Dissertations and Theses

Date of Degree

6-28-2018

Document Type

Dissertation

Degree Name

Doctor of Public Health (DPH)

Department

Community Health and Social Sciences

Advisor(s)

William Gallo

Committee Members

Sandra E. Echeverria

Betty Wolder Levin

Michele Greene

Subject Categories

Public Health

Keywords

Older Adults, Sexuality, Sexual Expression, Social Connectedness, Community-Dwelling

Abstract

Sexuality is a central aspect of human identity for all people, including older persons. Sexual expression continues across the lifespan, despite the cultural fallacy of the sexlessness of older adults. Older adults live active sexual lives which involve relationships, social roles, and an array of sexuality-related needs.

This dissertation examines the relationship between sexual expression and social connectedness, in older community-dwelling adults. Research on sexuality in this community predominately focuses on genital sexual expression, has not explored the non-genital dimension of sexual expression, and little is known about the role of social relationships that can play in supporting sexual expression. The present study addresses these critical needs by investigating the intersections of older age, holistic sexual expression, and social connectedness to better inform further investigation and to guide the development of interventions ­­- all aiming to help support sexually healthier and happier lives of older adults.

The study uses data from the 2005 National Social Life, Health, and Aging Project (NSHAP), a nationally representative, longitudinal population-based survey of 3,005 adults (aged 57-85). It is a unique dataset that captures both sexuality questions and social connections amongst older adults. My study sample is comprised of community-dwelling older adults. Using ten sexuality-related measures, the study used Exploratory Factor Analysis to develop summary factors to measure older adult sexual expression. To assess if social connectedness and social non-isolation, composite variables previously developed by Cornwell and Waite (2009) from the same NSHAP dataset, are associated with sexual expression, these social connectedness variables were tested as predictors of sexual expression. The study population was then stratified by age and gender to evaluate their interaction on the relationship between social connectedness and sexual expression variables.

To evaluate non-genital sexual expression, this study also established an “intimacy” factor, variables that were considered “above-the-waist” or more holistic in addition to a genitally focused “sensuality” factor. This study’s focus, which incorporates non-genital expression to the investigation of sexual expression, provides an important missing component to this public health issue: a lens that includes the whole person, for their whole lives.

This investigation’s findings build upon previous research and demonstrated that (1) sexual expression in older adults includes genital and non-genital domains, (2) is distinct from sexual expression in younger people, and (3) is under-explored. Results indicated that both a non-genitally focused intimacy domain and a genitally-focused sensuality domain exist. While the sensuality domain may dominate sexual expression in younger adults, the present study contributes evidence that the pendulum may swing in older adulthood with the intimacy domain driving their sexual expression. The study’s main finding was that the social variable (social non-isolation) is related to the intimacy dimension of sexual expression, and merits further study.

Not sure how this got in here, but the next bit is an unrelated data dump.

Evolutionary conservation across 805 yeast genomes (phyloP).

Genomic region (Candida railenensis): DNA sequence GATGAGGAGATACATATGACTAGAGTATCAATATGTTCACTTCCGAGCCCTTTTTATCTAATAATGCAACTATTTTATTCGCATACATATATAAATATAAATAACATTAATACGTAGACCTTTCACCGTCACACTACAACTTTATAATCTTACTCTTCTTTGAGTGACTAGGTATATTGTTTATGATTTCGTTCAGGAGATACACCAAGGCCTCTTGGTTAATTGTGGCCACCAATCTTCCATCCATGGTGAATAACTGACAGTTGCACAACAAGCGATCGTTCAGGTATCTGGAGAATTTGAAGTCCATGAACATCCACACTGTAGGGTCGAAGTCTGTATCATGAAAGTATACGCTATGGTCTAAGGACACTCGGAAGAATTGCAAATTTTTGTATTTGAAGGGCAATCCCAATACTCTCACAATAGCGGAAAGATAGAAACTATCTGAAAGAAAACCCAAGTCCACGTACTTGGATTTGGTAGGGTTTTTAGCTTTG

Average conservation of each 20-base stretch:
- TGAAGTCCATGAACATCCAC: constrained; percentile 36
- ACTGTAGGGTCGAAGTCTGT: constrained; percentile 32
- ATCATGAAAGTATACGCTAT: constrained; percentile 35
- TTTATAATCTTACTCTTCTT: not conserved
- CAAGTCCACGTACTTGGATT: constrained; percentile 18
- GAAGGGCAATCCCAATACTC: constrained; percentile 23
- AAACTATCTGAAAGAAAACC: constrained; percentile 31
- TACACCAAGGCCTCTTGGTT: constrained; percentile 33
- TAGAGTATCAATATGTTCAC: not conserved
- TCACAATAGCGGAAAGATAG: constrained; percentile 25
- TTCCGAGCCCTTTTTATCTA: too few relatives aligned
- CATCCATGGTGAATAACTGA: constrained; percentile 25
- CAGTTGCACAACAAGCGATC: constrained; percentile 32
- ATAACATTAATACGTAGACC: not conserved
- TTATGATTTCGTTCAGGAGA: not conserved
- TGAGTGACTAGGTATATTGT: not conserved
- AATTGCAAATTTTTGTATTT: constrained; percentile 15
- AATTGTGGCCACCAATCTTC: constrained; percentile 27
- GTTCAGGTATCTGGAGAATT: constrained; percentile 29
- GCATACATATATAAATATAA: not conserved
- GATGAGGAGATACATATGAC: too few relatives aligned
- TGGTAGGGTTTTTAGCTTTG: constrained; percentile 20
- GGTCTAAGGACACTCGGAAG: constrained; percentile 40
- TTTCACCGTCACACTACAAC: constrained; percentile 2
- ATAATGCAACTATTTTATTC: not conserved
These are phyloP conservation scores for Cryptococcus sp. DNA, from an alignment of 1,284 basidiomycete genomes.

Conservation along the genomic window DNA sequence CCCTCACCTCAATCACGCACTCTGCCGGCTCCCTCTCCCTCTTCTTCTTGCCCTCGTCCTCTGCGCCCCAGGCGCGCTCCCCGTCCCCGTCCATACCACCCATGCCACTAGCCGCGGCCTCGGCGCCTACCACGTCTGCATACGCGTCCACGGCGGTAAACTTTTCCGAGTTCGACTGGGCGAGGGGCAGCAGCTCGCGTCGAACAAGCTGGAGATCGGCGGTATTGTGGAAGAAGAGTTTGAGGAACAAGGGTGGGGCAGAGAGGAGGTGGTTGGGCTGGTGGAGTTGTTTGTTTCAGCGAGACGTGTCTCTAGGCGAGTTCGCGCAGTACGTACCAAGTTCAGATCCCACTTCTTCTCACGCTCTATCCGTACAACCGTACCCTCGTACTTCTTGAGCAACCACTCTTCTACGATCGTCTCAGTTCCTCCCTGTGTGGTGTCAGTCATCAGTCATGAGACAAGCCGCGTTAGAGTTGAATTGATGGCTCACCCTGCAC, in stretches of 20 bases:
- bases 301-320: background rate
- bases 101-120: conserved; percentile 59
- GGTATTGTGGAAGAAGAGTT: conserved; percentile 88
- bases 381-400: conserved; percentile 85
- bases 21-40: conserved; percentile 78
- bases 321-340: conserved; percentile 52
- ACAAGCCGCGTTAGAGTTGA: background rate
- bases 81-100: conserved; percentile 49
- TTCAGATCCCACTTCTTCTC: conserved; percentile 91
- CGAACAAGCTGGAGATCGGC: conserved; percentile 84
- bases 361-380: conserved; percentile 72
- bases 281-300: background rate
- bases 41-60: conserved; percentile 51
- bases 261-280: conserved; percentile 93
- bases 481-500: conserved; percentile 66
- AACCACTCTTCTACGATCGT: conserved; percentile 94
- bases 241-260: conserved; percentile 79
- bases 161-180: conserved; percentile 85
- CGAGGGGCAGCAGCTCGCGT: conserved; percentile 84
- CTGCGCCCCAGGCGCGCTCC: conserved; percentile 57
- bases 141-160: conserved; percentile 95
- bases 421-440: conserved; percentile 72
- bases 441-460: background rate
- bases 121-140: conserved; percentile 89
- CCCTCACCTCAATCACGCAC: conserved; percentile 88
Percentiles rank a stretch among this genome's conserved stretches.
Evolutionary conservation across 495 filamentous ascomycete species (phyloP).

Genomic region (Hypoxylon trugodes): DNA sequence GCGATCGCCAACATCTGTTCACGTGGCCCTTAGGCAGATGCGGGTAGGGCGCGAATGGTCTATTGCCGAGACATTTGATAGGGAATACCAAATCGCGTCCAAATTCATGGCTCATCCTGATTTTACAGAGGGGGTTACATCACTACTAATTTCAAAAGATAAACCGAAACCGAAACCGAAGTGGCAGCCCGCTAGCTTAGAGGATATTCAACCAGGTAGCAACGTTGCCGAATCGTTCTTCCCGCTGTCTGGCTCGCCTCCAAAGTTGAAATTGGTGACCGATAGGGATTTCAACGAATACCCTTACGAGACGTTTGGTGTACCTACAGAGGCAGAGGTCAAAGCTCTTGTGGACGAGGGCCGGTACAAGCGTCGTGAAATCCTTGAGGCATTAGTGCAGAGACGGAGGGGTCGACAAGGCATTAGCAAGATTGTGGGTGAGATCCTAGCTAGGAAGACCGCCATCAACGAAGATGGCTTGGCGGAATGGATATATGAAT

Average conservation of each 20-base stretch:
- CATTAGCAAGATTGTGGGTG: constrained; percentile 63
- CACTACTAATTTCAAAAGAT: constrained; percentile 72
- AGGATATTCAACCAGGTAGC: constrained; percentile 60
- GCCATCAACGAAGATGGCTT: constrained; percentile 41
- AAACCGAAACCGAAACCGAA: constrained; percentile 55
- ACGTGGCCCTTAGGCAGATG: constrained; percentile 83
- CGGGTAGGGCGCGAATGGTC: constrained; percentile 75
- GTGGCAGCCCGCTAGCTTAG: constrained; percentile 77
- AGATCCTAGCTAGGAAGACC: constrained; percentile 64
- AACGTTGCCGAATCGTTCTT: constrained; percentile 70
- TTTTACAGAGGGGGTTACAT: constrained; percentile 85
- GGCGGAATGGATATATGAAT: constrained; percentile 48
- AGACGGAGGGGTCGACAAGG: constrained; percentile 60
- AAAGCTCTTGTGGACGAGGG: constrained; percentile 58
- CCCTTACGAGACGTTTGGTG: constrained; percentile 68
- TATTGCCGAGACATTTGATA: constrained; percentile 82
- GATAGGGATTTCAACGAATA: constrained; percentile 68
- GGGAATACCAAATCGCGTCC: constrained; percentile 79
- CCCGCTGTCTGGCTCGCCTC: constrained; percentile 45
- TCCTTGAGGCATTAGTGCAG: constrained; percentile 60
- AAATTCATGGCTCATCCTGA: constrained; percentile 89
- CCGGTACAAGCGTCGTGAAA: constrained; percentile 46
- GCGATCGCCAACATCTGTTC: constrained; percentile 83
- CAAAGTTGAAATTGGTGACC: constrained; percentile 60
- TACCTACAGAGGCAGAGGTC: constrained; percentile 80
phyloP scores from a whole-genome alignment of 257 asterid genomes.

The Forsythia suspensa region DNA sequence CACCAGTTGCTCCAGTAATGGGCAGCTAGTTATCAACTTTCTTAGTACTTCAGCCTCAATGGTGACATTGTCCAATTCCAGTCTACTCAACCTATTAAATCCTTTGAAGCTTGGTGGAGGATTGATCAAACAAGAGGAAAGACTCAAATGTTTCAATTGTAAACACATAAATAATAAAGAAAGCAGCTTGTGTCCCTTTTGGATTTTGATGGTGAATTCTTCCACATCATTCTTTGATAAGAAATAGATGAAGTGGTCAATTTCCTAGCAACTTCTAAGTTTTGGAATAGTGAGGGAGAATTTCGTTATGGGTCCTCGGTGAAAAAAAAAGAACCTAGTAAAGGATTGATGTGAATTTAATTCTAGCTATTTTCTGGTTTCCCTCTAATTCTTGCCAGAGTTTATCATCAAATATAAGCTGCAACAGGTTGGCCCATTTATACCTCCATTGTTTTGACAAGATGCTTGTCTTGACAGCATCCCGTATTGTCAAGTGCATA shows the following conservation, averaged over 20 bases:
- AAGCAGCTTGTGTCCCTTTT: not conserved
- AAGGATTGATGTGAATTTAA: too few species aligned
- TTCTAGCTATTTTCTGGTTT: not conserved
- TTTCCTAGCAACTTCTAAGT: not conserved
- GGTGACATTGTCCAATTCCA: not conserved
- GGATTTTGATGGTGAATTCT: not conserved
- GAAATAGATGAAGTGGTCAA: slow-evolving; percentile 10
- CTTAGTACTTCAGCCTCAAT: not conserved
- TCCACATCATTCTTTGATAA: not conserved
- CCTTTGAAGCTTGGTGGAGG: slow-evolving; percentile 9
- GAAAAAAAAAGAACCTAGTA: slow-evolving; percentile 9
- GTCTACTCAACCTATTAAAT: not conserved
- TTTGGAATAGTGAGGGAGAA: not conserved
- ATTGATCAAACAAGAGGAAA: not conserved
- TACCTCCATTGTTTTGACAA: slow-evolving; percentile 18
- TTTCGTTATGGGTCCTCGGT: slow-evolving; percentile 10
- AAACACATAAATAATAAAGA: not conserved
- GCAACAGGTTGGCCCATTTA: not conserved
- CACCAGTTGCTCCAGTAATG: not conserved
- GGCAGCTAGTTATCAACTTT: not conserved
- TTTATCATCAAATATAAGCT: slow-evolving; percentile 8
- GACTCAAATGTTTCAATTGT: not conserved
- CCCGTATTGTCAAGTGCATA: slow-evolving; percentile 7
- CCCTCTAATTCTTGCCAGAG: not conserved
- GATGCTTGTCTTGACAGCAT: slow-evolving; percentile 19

Notably intimacy is positively and significantly associated with social non-isolation (beta = .23; p < .001), whereas social connectedness’s estimated coefficient remains small, negative, and statistically nonsignificant (beta = -.04; p > .05). The association between intimacy and social non-isolation and social connectedness found that males (compared to female) and married subjects (compared to single) had significantly higher intimacy values, while Blacks (compared to Whites) had significantly lower intimacy values. Self-reported mental health was positively correlated with intimacy values., In addition to the connection between mental health and non-isolation, this study established a link between a person’s perception of their mental health and their intimacy score. No relationship was shown to exist between social non-isolation and sensuality nor social connectedness and sensuality.

Based on these findings, it is recommended that interventions incorporate a focus on the intimacy and social connectedness dimensions of sexual expression in older adult programming. Service agencies and providers should train staff using a holistic approach to older adult sexuality; and incorporate sexual expression and social connectedness into their client resources, referrals, and services. As the present study’s sample was predominantly white, married, and heterosexual, future research should investigate a more diverse population of older adults. New studies should include populations characterized by more racial diversity, individuals with diverse gender and sexual orientations, and those who are partnered/not partnered, but not married. Without advancing the knowledge of older adult sexual expression and its interaction with social connectedness, an entire dimension of sexuality, and its implications on the public’s health may be lost.

Available for download on Thursday, July 29, 2021

Included in

Public Health Commons

Share

COinS